This paper focuses on trends in the economic position of the American Indian and discusses programs to spur Indian development. The rapid growth in Indian income and occupational status in comparison to blacks and whites is indicated. However, these gains have been made primarily by urban, as opposed to reservation, Indians. Despite economic progress, 50 percent of reservation Indians and 20 percent of urban Indians obtained incomes below the poverty level. The biggest economic problem on Indian reservations is unemployment which has averaged 40 percent of the labor force for the past 20 years. Manpower and industrial de velopment programs, while bringing benefits to a few, have done little to make the reservations economically viable. Moreover, the manpower programs operated by the Bureau of Indian Affairs and Department of Labor overlap and should be coordinated to prevent duplication of effort. Agricultural development has lagged partly due to inadequate technical assistance and financial aid and the fractionated nature of Indian land. The most productive acreage is often sold or leased to whites. Indian centers may hold the key to the inte gration of native Americans into the social and economic life of urban America.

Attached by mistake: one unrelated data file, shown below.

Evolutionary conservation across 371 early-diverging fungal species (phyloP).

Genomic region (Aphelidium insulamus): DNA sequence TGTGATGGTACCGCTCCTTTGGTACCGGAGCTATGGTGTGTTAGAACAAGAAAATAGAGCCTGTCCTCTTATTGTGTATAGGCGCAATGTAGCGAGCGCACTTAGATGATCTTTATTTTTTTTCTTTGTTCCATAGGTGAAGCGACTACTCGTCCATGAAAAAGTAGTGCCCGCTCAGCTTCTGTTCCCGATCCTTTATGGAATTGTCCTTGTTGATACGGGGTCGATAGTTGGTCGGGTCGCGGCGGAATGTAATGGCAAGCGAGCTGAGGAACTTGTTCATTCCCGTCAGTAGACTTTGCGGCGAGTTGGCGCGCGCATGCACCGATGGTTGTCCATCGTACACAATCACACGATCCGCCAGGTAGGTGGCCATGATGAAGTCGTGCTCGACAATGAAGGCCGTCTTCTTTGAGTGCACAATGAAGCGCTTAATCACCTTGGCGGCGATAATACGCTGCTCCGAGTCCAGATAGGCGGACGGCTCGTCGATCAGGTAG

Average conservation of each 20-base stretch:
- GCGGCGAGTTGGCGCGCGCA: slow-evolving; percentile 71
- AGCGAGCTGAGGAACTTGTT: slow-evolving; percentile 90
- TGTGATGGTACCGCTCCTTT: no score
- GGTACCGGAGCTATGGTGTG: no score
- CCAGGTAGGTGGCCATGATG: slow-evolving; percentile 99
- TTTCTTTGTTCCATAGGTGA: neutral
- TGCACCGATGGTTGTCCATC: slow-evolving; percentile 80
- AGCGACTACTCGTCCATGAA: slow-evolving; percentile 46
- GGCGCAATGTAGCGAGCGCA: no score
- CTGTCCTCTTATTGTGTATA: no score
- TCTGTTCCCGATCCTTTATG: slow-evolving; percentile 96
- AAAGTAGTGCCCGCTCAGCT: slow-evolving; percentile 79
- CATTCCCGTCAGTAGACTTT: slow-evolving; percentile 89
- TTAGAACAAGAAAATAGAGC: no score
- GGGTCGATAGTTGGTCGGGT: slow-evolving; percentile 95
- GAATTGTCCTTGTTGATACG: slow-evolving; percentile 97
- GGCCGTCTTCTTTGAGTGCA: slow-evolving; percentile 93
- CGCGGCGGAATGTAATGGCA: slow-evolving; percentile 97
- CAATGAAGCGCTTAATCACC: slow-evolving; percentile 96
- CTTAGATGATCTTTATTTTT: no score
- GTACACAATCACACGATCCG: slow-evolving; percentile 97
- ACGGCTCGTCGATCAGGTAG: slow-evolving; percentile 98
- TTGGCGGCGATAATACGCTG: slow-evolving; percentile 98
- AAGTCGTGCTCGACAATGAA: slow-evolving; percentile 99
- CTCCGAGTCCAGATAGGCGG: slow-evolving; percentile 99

|Original language||English (US)|
|Number of pages||12|
|Journal||The Annals of the American Academy of Political and Social Science|
|State||Published - 1978|
ASJC Scopus subject areas
- Sociology and Political Science
- Social Sciences(all)